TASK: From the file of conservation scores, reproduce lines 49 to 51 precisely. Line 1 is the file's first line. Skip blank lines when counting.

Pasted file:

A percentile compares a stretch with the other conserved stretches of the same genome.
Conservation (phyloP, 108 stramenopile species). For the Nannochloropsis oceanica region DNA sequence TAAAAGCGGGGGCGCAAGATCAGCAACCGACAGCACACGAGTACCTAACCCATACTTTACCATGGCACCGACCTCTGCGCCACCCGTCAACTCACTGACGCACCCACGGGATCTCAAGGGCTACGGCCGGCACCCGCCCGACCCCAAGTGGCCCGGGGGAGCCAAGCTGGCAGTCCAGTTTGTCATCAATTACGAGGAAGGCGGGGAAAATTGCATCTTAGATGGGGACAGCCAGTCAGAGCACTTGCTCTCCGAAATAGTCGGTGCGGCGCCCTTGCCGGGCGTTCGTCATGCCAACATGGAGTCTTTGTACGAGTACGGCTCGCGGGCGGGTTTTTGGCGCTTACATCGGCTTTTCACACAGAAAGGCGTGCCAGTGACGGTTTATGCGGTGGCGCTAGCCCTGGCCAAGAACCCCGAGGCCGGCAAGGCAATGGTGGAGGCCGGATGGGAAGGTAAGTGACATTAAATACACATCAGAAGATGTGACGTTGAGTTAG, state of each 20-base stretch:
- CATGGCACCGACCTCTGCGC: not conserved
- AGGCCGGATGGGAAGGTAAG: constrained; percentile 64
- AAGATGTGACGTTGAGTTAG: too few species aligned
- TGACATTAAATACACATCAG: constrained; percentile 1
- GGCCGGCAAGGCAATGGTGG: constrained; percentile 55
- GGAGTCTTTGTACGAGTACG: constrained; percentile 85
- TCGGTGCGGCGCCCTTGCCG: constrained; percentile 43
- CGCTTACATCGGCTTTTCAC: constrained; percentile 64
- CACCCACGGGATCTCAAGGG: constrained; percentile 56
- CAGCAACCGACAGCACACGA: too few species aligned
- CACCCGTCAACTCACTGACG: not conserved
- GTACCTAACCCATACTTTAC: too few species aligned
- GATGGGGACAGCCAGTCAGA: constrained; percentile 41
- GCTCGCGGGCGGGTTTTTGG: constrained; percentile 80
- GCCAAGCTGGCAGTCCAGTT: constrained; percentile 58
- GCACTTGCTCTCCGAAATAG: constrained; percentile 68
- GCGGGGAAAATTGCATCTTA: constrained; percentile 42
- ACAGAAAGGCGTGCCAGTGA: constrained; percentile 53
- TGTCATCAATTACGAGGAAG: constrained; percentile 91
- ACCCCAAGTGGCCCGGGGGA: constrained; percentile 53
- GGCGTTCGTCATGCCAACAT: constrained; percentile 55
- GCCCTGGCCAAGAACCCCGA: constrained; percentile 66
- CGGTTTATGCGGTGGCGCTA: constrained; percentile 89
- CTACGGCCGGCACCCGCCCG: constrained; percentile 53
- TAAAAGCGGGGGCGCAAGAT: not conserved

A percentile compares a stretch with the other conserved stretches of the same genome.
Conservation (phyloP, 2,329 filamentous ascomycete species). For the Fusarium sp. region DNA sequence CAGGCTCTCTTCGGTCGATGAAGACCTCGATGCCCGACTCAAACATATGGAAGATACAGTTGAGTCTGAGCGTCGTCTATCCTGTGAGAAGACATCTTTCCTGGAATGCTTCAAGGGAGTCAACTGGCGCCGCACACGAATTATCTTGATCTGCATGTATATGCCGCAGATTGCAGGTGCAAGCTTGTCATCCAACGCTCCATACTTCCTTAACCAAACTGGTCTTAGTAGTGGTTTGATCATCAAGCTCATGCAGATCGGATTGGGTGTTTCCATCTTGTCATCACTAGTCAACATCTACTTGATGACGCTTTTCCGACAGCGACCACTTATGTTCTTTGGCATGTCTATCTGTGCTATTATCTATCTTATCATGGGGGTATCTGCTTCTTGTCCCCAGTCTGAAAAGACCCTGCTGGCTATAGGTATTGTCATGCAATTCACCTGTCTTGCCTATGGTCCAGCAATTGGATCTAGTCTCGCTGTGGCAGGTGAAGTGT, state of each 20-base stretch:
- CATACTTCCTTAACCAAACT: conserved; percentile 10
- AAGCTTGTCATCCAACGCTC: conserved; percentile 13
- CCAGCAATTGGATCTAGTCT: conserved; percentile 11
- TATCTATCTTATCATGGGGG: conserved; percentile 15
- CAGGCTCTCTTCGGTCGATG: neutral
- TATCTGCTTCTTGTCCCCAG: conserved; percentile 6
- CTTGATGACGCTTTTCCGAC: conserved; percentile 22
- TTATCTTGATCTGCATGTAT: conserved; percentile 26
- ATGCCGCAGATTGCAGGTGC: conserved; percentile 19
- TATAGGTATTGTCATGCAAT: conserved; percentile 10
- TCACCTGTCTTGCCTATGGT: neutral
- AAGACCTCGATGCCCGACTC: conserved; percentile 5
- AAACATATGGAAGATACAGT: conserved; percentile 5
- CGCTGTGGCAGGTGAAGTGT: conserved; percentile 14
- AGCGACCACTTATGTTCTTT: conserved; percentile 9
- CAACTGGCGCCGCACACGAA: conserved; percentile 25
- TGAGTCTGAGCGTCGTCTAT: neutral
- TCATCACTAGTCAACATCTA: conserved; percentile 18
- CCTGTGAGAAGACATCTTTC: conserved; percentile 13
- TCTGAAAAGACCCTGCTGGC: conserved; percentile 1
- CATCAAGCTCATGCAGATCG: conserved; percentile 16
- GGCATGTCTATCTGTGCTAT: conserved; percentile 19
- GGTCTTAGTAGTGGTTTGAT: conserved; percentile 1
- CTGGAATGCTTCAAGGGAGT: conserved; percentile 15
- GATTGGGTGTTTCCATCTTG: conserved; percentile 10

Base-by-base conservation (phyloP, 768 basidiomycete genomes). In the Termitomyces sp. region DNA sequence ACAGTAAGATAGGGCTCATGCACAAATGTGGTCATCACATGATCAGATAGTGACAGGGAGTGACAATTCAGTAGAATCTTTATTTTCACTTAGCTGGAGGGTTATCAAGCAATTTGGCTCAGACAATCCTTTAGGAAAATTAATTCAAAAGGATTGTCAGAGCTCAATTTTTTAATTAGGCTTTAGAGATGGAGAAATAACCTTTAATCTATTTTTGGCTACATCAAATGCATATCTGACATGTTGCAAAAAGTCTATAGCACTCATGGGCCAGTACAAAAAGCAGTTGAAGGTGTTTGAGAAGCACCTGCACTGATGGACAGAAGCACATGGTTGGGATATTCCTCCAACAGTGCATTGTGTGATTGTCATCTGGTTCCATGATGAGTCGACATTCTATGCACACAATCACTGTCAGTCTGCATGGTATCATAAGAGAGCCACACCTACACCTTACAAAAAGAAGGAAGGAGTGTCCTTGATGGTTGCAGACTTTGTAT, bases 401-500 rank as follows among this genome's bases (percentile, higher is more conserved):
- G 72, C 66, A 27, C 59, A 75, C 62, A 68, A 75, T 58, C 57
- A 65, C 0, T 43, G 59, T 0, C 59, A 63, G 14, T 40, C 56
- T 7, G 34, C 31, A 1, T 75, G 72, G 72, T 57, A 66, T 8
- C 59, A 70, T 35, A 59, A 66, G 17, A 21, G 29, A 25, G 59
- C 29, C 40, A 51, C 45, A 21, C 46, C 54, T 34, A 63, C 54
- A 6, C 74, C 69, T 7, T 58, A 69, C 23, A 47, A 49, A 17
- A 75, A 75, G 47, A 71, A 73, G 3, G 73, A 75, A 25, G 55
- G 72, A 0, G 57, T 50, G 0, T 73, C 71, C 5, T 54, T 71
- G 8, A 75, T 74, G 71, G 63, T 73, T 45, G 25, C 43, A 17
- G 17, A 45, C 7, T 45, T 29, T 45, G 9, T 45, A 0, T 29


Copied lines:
- TCTGAAAAGACCCTGCTGGC: conserved; percentile 1
- CATCAAGCTCATGCAGATCG: conserved; percentile 16
- GGCATGTCTATCTGTGCTAT: conserved; percentile 19